Tracking employee hours has long been considered something bosses do. Businesses want to know how long their employees work to figure out hourly wages and bring transparency into the work process. Yet as remote work becomes a staple of our modern workforce, tracking work hours could become a task for employees. Employees may benefit more from the practice too. 

By 2025, just over 1 in 5 employees will be remote workers. Working from home will be more common in some industries than others, but about half of businesses agree it’s here to stay. Remote work is popular among those able to do it. Surveys show remote employees as feeling happier and more productive at their jobs.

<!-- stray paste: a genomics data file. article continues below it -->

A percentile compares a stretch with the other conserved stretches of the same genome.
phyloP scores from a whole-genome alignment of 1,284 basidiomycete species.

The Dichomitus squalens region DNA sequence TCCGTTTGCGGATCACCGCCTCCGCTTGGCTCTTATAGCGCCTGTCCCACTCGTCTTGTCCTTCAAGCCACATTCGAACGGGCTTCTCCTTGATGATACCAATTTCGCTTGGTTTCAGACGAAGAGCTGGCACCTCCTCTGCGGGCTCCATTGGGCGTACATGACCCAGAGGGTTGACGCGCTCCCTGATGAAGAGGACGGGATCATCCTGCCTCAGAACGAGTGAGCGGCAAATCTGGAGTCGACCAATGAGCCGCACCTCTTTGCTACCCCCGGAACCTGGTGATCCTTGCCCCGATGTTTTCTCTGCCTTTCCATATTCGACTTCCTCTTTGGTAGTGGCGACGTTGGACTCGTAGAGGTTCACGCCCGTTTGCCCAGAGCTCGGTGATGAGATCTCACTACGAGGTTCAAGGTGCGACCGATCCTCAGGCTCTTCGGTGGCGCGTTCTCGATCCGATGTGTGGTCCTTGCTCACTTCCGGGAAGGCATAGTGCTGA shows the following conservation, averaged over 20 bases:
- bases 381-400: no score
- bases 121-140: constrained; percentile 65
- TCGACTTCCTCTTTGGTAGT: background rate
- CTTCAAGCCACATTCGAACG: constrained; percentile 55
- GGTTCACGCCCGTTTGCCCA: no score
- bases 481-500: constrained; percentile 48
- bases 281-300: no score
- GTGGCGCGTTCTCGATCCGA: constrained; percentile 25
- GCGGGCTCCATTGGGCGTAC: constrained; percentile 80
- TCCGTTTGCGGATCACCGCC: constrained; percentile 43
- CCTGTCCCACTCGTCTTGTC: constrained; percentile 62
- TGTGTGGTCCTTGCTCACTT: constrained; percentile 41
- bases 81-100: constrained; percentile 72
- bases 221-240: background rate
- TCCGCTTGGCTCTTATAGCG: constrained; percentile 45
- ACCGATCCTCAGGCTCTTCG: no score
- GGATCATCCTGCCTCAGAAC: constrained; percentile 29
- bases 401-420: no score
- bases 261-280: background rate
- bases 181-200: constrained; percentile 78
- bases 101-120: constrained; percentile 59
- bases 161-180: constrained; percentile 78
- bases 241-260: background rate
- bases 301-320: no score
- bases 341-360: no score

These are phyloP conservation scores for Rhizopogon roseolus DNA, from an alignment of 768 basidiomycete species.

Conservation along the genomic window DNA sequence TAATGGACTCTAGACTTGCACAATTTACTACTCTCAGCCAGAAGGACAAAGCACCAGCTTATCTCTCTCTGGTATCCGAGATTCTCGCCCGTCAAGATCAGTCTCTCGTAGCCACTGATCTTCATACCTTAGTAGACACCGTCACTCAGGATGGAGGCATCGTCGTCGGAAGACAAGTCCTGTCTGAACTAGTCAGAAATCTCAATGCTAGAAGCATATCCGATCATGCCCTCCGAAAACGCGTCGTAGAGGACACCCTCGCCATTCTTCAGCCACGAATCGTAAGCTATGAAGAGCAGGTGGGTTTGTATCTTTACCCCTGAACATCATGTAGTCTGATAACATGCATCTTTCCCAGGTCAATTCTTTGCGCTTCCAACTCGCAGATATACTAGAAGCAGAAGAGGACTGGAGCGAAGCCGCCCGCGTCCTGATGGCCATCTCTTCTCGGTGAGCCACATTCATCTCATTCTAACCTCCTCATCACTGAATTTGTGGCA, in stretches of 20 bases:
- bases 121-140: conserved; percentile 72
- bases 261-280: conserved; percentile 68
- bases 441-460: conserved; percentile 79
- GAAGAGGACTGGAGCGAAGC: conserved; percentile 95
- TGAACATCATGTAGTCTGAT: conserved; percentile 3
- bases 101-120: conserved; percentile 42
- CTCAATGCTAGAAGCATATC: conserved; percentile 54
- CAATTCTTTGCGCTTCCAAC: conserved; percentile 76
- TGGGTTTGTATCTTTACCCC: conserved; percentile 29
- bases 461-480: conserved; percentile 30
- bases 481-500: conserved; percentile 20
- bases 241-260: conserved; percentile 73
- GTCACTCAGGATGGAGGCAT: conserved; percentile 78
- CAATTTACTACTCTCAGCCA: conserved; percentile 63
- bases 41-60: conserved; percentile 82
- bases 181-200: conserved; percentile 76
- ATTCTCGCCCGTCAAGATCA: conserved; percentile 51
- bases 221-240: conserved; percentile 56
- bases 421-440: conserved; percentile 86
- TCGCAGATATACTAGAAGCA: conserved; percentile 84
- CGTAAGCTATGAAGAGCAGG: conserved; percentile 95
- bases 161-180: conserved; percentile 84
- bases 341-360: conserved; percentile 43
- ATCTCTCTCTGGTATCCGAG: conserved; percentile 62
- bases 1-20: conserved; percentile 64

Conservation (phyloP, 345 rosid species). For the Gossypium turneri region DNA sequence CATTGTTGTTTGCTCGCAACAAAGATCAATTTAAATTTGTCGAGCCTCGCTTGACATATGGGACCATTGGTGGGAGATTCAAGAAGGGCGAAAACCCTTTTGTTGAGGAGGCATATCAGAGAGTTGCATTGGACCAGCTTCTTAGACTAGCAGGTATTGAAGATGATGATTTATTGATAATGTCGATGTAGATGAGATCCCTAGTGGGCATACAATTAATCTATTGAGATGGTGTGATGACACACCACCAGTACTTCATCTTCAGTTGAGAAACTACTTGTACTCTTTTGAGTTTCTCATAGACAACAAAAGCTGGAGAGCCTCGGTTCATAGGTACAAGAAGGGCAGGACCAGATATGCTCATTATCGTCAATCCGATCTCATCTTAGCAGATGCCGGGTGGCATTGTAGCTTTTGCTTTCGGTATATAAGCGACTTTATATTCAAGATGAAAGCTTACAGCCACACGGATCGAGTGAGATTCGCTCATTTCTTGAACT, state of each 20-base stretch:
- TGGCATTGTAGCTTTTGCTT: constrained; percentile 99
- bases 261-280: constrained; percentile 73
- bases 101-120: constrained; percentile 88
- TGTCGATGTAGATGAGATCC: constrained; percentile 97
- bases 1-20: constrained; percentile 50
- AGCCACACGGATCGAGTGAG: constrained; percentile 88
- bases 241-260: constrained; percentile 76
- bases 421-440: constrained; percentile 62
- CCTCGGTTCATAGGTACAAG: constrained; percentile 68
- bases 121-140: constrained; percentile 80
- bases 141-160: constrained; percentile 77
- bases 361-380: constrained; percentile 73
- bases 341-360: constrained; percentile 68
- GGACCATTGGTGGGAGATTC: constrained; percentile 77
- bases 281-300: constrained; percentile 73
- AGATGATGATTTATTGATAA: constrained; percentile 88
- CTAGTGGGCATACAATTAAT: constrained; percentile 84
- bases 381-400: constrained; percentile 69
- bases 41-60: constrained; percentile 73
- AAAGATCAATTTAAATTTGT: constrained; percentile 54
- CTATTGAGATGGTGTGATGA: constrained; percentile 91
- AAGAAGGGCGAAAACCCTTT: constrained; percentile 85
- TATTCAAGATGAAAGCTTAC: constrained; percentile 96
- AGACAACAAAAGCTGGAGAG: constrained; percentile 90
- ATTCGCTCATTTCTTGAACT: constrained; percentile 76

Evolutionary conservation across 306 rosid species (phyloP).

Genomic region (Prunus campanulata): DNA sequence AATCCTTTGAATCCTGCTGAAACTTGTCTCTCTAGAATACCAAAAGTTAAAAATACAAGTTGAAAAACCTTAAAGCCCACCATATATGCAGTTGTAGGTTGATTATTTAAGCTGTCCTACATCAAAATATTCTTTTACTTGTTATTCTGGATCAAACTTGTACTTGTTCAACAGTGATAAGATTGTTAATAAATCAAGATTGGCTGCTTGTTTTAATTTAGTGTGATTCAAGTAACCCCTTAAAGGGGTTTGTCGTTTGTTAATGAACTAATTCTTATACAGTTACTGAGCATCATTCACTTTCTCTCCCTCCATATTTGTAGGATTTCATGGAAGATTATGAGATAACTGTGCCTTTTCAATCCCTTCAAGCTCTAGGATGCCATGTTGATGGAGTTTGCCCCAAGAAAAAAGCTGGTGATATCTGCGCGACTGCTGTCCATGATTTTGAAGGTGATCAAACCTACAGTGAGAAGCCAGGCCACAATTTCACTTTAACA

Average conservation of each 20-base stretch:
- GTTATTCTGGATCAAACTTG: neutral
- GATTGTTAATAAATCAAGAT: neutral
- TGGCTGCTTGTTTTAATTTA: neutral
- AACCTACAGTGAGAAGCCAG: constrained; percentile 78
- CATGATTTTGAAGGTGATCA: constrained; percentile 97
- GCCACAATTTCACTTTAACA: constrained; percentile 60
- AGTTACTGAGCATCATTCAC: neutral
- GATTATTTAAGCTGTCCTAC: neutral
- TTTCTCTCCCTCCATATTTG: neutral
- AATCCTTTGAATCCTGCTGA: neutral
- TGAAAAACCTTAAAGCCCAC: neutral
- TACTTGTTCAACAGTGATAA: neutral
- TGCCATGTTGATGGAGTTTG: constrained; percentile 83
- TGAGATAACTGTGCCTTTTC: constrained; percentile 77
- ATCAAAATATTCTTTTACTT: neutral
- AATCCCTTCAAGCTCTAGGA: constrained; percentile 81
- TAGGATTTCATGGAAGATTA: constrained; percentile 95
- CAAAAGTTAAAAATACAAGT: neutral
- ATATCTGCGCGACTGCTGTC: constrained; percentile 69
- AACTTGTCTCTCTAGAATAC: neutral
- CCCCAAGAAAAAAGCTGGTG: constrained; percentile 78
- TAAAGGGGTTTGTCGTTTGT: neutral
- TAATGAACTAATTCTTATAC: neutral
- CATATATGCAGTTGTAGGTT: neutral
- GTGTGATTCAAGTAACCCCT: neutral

At the same time, remote work presents its own set of challenges. When your office is at home, when do you truly leave work? Stress and burnout are common among remote workers. 37% of remote workers say they work longer hours than they did in an office job. 22% find it difficult to unplug from their jobs, even just to eat lunch. While stepping away from your computer to eat lunch reduces stress for 90% of people, too few employees actually do it.

Giving remote employees the tools to track their work hours can fend off feelings of burnout. When workers see where they’re time is being spent, they can reallocate time to prioritize what matters to them. Logging hours also makes it possible for workers to take the breaks they need. 

One thing to remember: time tracking is only useful if it’s done right. If logging hours become one more unproductive task forced onto workers, its benefits are lost. Right now, the benefits of automatic tracking technology like facial recognition are being weighed against privacy concerns. Other solutions like GPS raise similar concerns.